December 1, 2020

Tetanus, Diphtheria, Pertussis Vaccine May Protect Against COVID-19

A study carried out at the Complutense University of Madrid has detected that the triple triple bacterial DTP vaccine (for diphtheria, tetanus and pertussis) could protect against COVID-19, as reported by the Madrid center. “In a work carried out by Pedro A. Reche, a researcher at the Complutense University, the existence of extensive cross-immunity between the SARS-CoV-2 virus and antigens present in the triple bacterial DTP vaccine has been computationally identified”, explains the UCM in an informational note. The study has been published in Frontiers in Immunology.

The department of Immunology of the Faculty of Medicine ventures that this could be the explanation why COVID seriously affects the elderly but not children, since this triple vaccine is administered throughout the world during the first year of life (with between 3 and 4 doses) and is reinforced at 4-6 years, “being able to induce a strong immune memory with cross-reactivity against the virus”, explains the university. “This immunity surely declines over time, correlating with the severity with which COVID-19 is shown as the age of the patients increases, reaching its maximum in the geriatric population,” the center concludes.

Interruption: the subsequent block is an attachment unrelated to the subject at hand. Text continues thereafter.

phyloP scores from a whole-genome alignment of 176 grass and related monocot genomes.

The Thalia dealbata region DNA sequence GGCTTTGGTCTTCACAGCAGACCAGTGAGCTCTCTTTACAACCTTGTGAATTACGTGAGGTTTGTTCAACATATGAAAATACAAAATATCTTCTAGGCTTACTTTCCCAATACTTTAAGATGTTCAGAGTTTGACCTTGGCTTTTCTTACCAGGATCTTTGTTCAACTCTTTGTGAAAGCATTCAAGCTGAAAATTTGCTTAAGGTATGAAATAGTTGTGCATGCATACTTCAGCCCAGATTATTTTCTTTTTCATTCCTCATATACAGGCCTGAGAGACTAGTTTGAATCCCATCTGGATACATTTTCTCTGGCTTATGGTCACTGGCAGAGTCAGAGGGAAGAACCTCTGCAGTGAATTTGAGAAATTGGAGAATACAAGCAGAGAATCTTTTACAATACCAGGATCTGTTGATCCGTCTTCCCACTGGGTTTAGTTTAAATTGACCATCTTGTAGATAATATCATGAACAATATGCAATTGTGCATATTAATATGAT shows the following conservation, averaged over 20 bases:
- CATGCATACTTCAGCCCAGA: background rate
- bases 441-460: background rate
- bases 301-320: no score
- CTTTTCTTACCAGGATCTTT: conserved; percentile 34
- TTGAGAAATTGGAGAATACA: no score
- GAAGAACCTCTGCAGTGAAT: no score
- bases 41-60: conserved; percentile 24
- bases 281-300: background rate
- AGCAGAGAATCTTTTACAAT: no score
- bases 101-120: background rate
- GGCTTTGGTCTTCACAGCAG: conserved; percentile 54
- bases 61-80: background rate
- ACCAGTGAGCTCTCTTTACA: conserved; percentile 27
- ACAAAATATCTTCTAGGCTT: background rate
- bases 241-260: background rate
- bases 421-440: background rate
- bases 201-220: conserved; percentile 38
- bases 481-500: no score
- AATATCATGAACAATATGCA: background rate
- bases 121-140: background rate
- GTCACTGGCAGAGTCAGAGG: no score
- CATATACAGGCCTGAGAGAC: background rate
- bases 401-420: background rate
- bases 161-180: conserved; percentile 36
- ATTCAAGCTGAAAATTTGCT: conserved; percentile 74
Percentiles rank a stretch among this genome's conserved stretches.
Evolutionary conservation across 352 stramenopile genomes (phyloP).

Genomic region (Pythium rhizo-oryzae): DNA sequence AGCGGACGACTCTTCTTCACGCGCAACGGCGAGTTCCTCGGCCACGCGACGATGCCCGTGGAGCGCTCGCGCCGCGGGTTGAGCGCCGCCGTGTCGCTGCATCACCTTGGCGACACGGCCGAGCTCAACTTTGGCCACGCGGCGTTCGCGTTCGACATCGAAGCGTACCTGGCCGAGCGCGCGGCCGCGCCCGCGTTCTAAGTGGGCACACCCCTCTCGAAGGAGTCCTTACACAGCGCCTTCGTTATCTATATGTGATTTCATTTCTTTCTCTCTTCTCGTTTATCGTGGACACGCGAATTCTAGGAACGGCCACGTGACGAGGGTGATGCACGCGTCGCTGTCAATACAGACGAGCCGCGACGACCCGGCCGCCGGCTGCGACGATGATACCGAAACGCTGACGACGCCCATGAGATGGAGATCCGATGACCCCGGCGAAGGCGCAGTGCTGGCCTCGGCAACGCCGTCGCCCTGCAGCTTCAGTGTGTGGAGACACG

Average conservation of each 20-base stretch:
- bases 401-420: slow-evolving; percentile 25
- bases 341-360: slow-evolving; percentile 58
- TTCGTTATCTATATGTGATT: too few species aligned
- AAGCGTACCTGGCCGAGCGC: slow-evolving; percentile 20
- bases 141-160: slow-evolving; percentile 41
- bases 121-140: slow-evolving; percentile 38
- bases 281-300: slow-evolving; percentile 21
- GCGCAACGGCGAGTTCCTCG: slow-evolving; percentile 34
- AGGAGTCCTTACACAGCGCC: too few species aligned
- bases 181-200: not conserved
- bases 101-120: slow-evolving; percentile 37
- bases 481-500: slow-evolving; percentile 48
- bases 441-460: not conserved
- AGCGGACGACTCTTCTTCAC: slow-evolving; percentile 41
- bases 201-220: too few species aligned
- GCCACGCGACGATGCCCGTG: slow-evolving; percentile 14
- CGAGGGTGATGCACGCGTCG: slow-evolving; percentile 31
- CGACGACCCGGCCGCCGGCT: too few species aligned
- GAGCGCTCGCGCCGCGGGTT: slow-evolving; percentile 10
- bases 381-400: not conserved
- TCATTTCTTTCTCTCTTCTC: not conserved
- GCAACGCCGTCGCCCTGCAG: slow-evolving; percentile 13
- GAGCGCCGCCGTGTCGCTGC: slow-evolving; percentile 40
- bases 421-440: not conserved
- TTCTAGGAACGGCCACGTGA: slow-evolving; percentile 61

With this information, the Complutense suggests that “it would be advisable to consider the use of this vaccine or one of its derivatives with a lower antigenic load in the general population and thus enhance the immune response against SARS-CoV-2”. In addition, the study adds, the way the vaccine is administered would also influence its effectiveness. “Despite the fact that DTP is administered globally, there are different versions (cellular vs acellular). The study shows a higher incidence of COVID-19 severity in countries, including ours, where acellular DTP is administered. ”

The study also explains that common viruses, including rhinovirus, respiratory syncytial virus, influenzavirus or various types of herpes viruses do not generate this cross-immunity with SARS-COV-2, “ruling out that the immunological memory against these viruses may have some type of general protection or a pathological role in COVID-19 “, in contrast to the DTP vaccine.


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